Randall Otis

Words: 1,562

Rating: G. Appropriate for all age groups.

{Disclaimer: The name Randall Otis was chosen arbitrarily.  I know no person named Randall Otis, and any similarities to anyone named Randall Otis are purely coincidental. This story, Randall Otis, is a work of creative nonfiction.}

Randall Otis

To hear Randall Otis speak, one would never guess that he is a seething ball of hatred. He is so soft spoken and polite that when he gets angry, his audience can’t help laughing with him, at him, and around him. It’s a shock to hear such a mild-mannered man launch, but even while we’re laughing, we’re not sure if we are laughing with him, or at him. It’s part of his charm.

It’s part of his charm that he can introduce us to the idea that anger can be funny when it’s coming from an ever tightening, pressurized place in a person’s head. The humor increases tenfold when we learn that his frustrations have led him to give up on certain aspects of life.

Seething balls of hatred can be created through the misfortunes God, or nature, have beset upon them, but some of the times, it’s self-imposed.

Seething balls of hatred often learn their place in life quicker than others, and one would think that this might breed some sort of acceptance over time. It doesn’t. It only leads to more bitterness. They may say that they’re simply giving up, but we can see a glimmer of hope in their eyes. It remains a glimmer for their relationship with hope is concurrent despair, the more hope they have had in people, places, and things, the greater the subsequent disappointment has been. They wish they could simply accept the fact that the gorgeous blonde that everyone aches for, has never spent one second considering the idea that they might be a possible suitor. This is as difficult for a forty-year-old to accept as it was for a 13 year-old that began to view the fairer sex in a different way.  Acceptance might provide some finality to their frustration, but as with all frustrated, seething balls of hatred, acceptance is impossible to achieve.

Every time they near acceptance, they turn on the TV, or attend a movie in which a main character –the one we’re supposed to identify with– lands the gorgeous blonde. There’s a part of us all that enjoys that association. We love to fantasize, for those 90 minutes, that we’re one witty line away from landing a Scarlett Johansen type. It’s one of the main reasons why we men pay hard earned money to watch a movie with a gorgeous blonde in it. Then, after the 90 minutes have expired, we return to our lives, our dogs, our wives, and we’re just as happy as we were when we walked into the theater. We do this even though we know that Scarlett Johansen, or the equally gorgeous blonde that sits at the end of our row, would say ‘no way’ to us. This return to the normal life can be tougher for some, for they know that not only would they receive a ‘no way’ from the gorgeous blonde, they would receive a ‘no way’ laced with laughter and expletives. This can cause some anger, and it can cause others frustration, but a seething ball of hatred can reach a point that will usually leave their audience on the floor with laughter.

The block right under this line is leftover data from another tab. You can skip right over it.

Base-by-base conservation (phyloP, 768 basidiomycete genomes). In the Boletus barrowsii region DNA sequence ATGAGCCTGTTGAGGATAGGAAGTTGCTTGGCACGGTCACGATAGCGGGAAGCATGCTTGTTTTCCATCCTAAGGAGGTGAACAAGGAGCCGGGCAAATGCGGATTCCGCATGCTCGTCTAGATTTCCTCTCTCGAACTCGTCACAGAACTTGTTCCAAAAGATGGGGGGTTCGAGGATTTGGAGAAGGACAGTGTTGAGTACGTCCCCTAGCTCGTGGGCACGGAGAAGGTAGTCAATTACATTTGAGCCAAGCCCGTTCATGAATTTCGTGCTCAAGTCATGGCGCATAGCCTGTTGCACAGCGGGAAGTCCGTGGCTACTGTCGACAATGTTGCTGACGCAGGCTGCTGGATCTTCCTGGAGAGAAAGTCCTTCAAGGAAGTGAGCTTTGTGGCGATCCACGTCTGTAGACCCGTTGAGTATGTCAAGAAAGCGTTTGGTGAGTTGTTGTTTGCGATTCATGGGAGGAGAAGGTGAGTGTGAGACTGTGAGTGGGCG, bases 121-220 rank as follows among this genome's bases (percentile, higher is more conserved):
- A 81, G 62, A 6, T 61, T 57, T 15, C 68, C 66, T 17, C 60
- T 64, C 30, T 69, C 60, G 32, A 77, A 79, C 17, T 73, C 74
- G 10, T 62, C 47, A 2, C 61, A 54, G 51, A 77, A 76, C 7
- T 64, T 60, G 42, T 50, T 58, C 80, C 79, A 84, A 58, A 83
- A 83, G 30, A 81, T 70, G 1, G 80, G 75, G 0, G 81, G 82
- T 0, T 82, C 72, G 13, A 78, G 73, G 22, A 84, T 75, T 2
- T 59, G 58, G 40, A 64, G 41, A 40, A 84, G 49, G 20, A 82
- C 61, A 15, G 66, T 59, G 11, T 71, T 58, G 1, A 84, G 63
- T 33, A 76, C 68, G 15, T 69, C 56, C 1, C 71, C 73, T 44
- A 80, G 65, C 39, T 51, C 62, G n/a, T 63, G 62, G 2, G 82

The learning process usually does not occur in a seething ball of hatred’s teens or twenties. It’s not gradual, and it’s not learned through trial and error. It’s something a seething ball of hatred learns so early in life that it becomes a fundamental part of their being. Everyone runs across characters that they dislike, in their youth, but seething balls of hatred hate. They hate the guy that displays even the smallest amount of athletic ability, they hate the guy who has a look that all the girls like, and they hate anyone that appears to have come from money. They hate his laugh, the way he tells a joke, the way he says hello, and the way he drinks a carton of milk in a manner that leaves a milk mustache that doesn’t diminish his marketability one iota.

Some of the times it’s difficult to spot a seething ball of hatred before their layers are rolled up, but there are snapshots that the curious observer can spot. When another teases them, in ways that others may consider innocuous in the world of teasing, a seething ball of hatred will explode. When this happens, we will not know if it’s pent up rage, or a well-honed attempt to stop the teasing before it gathers strength.